Tuesday, June 7, 2011

Tuesday Review Day!

FINALLY!! I have finally finished this book and I have to explain that I honestly do not believe it was because of the story that it took me so long to finish (about two months). I've been so busy and preoccupied that I haven't been dedicating much time to my reading, which I hope to change soon. Anyway, I finished it, so here it is:

Written by: Shawn C. Sproatt
Publication date: March 11, 2011
Released in Kindle and ebook
248 pages

3 stars 

Synopsis: 15-year-old Wanda Windsor is not the most popular student at Hecate High. In fact, amongst her fellow witches, the fairies, the shifters, the vampires, and the werewolves, she's one of the least popular students. However, she never thought anyone hated her enough to try attack her. During her sophomore year someone uses mind control on other students to force them to hurt Wanda, and she manages to just barely escape each attack. Wanda isn't sure who would want to hurt her, but she's fairly certain it has to do with the introverted new student who has visions of the future.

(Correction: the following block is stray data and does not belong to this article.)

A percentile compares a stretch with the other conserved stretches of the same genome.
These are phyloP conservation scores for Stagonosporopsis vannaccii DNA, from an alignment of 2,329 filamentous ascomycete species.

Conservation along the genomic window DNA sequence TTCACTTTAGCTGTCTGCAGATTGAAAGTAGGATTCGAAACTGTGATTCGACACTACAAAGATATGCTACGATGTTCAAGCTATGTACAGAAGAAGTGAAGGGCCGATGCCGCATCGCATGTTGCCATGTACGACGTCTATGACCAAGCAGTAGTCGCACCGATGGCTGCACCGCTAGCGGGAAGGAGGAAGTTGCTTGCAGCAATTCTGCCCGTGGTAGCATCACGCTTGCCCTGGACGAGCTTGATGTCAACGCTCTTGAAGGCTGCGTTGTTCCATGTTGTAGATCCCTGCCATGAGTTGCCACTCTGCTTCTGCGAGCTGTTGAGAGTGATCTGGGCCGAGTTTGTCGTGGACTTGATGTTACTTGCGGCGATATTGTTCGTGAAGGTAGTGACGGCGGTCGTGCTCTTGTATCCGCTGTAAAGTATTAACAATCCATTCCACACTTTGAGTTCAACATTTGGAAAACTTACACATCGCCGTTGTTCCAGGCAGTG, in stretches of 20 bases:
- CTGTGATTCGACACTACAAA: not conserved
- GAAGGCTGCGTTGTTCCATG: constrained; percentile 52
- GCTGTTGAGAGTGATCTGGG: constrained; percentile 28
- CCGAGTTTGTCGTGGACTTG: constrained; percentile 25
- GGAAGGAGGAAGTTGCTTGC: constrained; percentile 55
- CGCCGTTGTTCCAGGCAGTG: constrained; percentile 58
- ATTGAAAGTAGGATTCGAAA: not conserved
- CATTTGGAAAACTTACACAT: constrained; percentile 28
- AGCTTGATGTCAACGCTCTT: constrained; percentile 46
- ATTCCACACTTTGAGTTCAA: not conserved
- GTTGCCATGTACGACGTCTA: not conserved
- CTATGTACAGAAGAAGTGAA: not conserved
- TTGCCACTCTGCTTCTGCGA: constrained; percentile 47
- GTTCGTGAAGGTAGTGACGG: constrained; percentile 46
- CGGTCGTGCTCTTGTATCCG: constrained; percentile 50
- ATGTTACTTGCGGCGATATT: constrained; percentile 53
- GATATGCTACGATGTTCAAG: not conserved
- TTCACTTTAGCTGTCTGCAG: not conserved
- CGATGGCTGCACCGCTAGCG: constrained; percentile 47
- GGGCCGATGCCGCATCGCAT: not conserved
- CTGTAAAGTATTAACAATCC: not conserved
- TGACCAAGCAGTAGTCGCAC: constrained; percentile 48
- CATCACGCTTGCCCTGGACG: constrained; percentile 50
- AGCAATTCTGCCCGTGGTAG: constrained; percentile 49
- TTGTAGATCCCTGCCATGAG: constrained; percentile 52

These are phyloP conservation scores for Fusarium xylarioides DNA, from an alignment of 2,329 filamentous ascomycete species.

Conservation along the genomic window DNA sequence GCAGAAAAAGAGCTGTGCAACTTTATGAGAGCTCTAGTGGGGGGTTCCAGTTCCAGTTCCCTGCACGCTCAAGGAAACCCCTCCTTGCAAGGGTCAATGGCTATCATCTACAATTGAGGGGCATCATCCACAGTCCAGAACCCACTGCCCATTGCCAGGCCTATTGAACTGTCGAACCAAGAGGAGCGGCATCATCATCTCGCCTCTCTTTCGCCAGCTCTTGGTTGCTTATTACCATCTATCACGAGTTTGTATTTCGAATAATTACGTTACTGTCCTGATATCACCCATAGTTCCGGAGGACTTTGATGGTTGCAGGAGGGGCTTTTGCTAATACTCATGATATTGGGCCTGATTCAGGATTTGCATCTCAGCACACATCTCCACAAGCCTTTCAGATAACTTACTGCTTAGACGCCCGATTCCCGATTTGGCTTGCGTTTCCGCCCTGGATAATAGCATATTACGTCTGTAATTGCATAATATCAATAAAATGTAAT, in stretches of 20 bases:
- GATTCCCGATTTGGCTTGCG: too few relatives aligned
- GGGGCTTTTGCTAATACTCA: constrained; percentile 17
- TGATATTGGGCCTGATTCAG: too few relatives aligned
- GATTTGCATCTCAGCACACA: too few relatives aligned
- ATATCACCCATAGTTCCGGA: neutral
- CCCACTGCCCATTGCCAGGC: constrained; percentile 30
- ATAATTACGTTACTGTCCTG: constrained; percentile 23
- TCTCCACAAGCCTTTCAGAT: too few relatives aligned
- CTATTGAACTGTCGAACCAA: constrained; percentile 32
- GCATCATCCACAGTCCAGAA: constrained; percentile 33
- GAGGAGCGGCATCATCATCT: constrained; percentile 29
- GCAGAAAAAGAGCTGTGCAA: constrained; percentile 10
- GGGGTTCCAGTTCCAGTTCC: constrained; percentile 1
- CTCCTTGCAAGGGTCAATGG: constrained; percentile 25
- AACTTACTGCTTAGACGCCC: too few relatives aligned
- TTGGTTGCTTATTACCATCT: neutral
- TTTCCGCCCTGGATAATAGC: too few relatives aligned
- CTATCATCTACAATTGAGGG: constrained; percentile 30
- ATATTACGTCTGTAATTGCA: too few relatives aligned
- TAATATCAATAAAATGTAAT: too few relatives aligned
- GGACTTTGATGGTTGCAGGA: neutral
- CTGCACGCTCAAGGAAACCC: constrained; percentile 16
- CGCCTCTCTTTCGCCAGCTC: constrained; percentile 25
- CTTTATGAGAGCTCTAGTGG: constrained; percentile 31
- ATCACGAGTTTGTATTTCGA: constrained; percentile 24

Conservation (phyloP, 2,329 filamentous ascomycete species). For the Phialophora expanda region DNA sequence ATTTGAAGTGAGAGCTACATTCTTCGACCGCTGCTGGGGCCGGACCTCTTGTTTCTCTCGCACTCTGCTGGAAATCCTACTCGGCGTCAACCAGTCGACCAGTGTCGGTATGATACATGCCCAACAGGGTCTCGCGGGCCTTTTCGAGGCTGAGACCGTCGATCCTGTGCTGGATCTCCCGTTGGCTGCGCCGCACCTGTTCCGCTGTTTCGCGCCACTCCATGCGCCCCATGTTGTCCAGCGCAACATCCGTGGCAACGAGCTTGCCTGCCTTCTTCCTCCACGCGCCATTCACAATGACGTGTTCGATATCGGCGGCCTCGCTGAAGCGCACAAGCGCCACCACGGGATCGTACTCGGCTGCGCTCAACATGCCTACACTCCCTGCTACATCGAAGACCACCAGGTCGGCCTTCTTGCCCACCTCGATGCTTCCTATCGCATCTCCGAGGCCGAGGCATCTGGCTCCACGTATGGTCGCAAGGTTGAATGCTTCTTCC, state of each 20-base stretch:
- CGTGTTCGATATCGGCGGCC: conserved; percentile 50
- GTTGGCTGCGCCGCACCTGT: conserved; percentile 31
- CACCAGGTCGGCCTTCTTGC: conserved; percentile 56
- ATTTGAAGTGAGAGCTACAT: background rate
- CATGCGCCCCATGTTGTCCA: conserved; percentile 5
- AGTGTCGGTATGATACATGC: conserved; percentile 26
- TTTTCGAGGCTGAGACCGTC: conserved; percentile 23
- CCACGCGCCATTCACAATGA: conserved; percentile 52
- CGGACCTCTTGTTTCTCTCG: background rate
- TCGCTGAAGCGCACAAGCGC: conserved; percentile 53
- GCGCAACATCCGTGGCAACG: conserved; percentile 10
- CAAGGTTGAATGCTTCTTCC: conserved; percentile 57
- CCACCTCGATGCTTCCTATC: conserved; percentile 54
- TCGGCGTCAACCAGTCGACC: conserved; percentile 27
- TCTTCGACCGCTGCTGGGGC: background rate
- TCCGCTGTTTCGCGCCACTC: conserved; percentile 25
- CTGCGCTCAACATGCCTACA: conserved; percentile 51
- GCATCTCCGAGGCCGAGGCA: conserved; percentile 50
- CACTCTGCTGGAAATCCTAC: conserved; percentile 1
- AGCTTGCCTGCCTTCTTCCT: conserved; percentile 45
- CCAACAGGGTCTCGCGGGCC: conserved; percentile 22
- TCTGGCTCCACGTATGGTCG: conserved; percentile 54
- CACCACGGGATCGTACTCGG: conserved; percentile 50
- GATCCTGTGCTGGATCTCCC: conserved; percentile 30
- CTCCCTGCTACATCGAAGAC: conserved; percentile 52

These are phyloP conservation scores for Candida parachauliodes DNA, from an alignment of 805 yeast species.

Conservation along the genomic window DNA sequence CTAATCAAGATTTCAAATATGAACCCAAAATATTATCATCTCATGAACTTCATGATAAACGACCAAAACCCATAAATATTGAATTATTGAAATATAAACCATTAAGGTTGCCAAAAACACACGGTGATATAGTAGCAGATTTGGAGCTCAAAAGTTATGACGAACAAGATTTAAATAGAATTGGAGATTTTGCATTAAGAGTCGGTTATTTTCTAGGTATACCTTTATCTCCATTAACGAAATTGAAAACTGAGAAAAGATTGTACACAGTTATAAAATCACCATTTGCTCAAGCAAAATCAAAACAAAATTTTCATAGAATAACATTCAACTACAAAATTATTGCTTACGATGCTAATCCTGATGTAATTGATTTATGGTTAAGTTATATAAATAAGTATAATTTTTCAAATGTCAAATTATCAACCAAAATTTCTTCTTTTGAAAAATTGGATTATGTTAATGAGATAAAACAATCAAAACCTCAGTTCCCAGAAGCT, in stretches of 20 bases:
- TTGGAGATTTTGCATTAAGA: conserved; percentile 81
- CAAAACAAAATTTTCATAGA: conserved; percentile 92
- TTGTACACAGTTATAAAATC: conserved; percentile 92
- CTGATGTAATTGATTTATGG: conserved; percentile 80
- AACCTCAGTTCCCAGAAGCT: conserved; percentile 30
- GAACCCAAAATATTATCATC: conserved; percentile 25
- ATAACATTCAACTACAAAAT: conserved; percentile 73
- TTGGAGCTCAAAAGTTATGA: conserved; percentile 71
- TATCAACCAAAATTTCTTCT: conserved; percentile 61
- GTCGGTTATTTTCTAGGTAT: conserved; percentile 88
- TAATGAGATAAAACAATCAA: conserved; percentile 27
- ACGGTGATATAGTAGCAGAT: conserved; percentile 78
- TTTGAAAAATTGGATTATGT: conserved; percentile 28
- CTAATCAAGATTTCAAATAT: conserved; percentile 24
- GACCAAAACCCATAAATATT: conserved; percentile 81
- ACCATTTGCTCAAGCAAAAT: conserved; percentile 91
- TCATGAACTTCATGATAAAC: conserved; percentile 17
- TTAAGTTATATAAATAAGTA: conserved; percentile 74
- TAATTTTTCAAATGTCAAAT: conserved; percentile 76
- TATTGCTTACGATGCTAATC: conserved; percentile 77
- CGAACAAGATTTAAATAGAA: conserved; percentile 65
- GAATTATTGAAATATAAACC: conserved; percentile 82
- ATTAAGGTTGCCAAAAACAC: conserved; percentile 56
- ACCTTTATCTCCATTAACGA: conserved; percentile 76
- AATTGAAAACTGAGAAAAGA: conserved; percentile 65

When she isn't dodging death, Wanda spends her time trying to pass Geometry, avoiding (unsuccessfully) the subject of boys, and getting into mischief with her friends.

My Review: Right from the start, things take off which I loved because that means no drawn out intro about scenery and character or history. Not that a background story isn't good, however in this case it wasn't particularly necessary.